|Publication number||US6998204 B2|
|Application number||US 10/707,009|
|Publication date||Feb 14, 2006|
|Filing date||Nov 13, 2003|
|Priority date||Nov 13, 2003|
|Also published as||US20050106472|
|Publication number||10707009, 707009, US 6998204 B2, US 6998204B2, US-B2-6998204, US6998204 B2, US6998204B2|
|Inventors||Toshiharu Furukawa, Mark C. Hakey, Steven J. Holmes, David V. Horak, Charles W. Koburger, III, Peter H. Mitchell, Larry A. Nesbit|
|Original Assignee||International Business Machines Corporation|
|Export Citation||BiBTeX, EndNote, RefMan|
|Patent Citations (15), Non-Patent Citations (5), Referenced by (9), Classifications (15), Legal Events (7)|
|External Links: USPTO, USPTO Assignment, Espacenet|
The present invention generally relates to phase shift masks and more particularly to an improved phase shift mask that uses liquid phase deposition oxide as a phase shift material.
As optical lithography is extended to images substantially smaller than the exposure wavelength, the use of resolution enhancement techniques is needed, such as altering (alternating) phase shift. The fabrication of altering phase shift masks is limited by the uniformity capabilities of the etch processes that define the phase shift regions. The etch processes do not have an etch stop layer, so the inherent pattern factor and across substrate variations in the RIE chamber are replicated in the substrate. This variation in etch depth causes a small focus window and an effectively reduced resolution. The invention described below addresses these issues.
The invention provides a method of forming a phase shift mask and (duplicate) phase shift mask. The method forms a non-transparent (e.g., absorptive, reflective) film on a transparent substrate and patterns an etch stop layer on the non-transparent film. The invention patterns the non-transparent film using the etch stop layer to expose areas of the transparent substrate. Next, the invention forms a mask on the non-transparent film to protect selected areas of the transparent substrate and forms a phase shift oxide on exposed areas of the transparent substrate. Subsequently, the mask is removed and the phase shift oxide is polished down to the etch stop layer, after which the etch stop layer is removed. More specifically, the phase shift oxide is formed by placing the transparent substrate and the non-transparent film within a deposition bath.
The polishing process and the thickness of the etch stop layer control the thickness of the phase shift oxide. Further, the process of forming the phase shift oxide is controlled to adjust the optical properties of the phase shift oxide.
The process of patterning the etch stop layer comprises forming an organic base layer on the non-transparent film, forming a nitride etch stop layer on the base layer, and forming a photoresist on the nitride etch stop layer. The invention exposes and develops the photoresist and then etches the nitride etch stop layer and the organic base layer through the resist layer. Openings in the mask are formed above openings within the non-transparent film to allow selected areas of the transparent substrate (where the phase shift oxide is to be formed) to be exposed.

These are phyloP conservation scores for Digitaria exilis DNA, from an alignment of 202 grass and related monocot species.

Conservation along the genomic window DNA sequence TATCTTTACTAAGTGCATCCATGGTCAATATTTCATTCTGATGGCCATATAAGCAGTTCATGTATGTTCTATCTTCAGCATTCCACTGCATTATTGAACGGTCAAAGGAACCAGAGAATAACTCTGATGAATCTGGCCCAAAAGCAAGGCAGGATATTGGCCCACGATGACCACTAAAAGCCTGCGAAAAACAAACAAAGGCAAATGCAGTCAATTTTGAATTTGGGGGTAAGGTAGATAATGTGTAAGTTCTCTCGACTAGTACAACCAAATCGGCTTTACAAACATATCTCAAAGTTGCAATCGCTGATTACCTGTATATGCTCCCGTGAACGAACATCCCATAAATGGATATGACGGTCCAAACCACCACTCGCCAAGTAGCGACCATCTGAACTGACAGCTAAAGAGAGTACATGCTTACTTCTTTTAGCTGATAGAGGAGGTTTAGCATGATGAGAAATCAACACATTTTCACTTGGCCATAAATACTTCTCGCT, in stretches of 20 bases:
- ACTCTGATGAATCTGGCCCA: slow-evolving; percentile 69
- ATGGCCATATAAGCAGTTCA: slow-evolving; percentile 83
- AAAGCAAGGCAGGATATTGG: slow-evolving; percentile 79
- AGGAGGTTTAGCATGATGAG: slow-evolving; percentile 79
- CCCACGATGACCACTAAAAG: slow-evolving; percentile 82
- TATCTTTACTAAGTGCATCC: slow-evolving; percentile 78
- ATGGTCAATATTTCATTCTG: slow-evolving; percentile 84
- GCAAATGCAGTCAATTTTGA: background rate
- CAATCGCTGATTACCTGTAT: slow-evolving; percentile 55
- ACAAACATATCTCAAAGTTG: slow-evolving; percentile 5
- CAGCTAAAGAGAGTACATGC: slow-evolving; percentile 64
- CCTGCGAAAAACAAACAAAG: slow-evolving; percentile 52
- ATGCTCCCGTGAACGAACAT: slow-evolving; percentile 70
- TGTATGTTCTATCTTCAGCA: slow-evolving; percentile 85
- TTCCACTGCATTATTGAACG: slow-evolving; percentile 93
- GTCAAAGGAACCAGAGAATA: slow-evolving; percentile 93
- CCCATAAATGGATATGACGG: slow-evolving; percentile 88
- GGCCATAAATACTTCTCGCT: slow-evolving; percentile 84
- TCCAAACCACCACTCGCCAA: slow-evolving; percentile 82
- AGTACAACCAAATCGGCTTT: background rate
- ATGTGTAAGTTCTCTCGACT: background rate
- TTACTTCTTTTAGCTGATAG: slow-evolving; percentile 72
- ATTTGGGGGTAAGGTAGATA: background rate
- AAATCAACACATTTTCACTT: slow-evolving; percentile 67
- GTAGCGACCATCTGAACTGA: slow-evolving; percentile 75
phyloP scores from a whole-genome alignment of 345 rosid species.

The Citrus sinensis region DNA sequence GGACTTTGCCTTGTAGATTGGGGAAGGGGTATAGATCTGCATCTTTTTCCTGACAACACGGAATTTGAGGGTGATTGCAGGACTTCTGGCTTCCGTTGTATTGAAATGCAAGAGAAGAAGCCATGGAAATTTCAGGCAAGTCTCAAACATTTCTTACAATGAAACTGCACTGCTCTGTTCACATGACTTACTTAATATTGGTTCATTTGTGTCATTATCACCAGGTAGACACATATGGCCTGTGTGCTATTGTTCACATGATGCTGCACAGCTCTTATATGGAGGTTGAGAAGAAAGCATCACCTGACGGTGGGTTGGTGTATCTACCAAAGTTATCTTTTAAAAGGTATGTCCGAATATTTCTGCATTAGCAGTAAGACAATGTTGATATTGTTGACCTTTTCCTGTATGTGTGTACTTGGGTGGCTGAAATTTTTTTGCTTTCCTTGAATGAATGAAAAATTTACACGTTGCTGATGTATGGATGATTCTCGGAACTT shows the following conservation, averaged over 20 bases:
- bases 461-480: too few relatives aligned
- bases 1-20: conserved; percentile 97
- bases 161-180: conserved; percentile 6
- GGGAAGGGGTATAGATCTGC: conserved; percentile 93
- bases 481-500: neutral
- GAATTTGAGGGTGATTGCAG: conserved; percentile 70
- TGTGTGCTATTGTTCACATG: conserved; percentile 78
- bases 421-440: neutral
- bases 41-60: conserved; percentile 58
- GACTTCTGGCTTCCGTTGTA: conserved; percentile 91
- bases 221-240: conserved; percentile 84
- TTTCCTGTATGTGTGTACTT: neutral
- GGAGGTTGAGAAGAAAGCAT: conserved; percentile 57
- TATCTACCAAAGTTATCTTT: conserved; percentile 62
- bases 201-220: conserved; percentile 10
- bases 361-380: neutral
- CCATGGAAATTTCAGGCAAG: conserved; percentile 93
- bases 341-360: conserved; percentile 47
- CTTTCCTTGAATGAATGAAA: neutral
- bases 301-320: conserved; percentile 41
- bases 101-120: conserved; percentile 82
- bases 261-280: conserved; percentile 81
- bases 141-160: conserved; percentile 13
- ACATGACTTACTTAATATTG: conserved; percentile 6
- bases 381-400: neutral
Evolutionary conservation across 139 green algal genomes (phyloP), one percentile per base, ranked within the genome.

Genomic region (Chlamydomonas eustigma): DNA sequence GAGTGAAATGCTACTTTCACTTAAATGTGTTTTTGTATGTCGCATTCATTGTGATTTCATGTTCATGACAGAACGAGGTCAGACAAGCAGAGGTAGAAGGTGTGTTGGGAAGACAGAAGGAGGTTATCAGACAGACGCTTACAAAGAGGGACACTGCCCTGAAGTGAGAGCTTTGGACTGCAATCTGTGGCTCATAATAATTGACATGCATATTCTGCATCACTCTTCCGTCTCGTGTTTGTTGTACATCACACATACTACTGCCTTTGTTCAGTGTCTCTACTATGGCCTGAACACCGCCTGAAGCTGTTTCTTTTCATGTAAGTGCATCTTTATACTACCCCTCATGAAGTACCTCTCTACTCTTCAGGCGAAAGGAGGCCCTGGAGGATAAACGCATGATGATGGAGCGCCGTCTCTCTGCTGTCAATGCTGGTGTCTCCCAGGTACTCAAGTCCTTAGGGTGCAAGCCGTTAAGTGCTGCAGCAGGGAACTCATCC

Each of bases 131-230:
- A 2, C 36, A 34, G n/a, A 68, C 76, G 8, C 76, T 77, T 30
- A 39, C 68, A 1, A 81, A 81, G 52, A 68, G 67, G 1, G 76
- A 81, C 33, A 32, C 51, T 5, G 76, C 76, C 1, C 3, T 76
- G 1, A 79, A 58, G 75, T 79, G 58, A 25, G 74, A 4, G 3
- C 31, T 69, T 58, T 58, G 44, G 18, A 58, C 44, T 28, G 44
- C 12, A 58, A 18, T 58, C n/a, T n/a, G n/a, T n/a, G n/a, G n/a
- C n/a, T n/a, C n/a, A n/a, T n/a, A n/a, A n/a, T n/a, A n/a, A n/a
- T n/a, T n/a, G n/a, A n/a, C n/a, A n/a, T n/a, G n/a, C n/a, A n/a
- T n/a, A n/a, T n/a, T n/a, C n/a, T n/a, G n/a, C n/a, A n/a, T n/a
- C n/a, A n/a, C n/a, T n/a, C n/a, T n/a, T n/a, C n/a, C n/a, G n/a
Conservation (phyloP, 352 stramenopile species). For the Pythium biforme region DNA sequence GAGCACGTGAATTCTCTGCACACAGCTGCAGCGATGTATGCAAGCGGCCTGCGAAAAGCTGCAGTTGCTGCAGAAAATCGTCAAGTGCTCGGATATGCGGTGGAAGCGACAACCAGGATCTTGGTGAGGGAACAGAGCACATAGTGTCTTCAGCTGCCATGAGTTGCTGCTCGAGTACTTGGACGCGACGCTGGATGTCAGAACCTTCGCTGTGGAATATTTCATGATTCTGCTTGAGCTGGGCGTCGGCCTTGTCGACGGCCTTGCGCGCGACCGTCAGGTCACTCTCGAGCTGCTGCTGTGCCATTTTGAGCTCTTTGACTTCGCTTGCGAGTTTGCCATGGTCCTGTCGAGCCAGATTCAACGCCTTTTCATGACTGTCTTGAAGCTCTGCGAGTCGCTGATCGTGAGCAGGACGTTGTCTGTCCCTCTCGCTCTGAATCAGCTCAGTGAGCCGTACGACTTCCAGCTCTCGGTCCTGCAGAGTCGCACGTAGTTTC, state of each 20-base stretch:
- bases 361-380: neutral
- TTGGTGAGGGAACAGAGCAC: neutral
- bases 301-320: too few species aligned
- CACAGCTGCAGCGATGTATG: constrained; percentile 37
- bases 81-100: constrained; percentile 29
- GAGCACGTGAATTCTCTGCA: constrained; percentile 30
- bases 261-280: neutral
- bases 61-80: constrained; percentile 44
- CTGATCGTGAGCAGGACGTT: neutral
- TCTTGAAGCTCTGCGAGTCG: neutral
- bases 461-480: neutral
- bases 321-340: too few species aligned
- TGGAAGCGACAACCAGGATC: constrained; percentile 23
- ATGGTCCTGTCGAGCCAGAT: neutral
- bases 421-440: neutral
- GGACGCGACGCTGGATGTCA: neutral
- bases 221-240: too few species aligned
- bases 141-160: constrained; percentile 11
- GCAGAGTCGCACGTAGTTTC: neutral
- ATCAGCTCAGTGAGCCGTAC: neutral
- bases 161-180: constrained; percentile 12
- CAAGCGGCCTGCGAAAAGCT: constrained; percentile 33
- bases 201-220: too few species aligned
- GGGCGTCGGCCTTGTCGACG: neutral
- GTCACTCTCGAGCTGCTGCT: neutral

In an alternative embodiment, the invention avoids the need to perform the polishing process by patterning a non-transparent film on a transparent substrate to expose areas of the transparent substrate, forming a mask on the non-transparent film to protect selected areas of the transparent substrate, forming a phase shift oxide on exposed areas of the transparent substrate, and removing the mask.
The foregoing processes produce a phase shift mask that comprises a transparent substrate, a patterned non-transparent film above the transparent substrate, and a liquid phase deposition oxide phase shift material within selected openings of the patterned non-transparent film.
The invention provides a number of advantages when compared to conventional structures and methods. For example, the invention utilizes an etch stop layer which eliminates the variations in the thicknesses of the phase shifters. Similarly, in the second embodiment, the thickness of the phase shifter is uniform across the wafer because of the liquid phase deposition process grows the oxide to uniform thicknesses. In addition, by utilizing the mask that includes the etch stop layer, a separate etch stop layer does not need to be formed.
These, and other, aspects and objects of the present invention will be better appreciated and understood when considered in conjunction with the following description and the accompanying drawings. It should be understood, however, that the following description, while indicating preferred embodiments of the present invention and numerous specific details thereof, is given by way of illustration and not of limitation. Many changes and modifications may be made within the scope of the present invention without departing from the spirit thereof, and the invention includes all such modifications.
The invention will be better understood from the following detailed description with reference to the drawings, in which: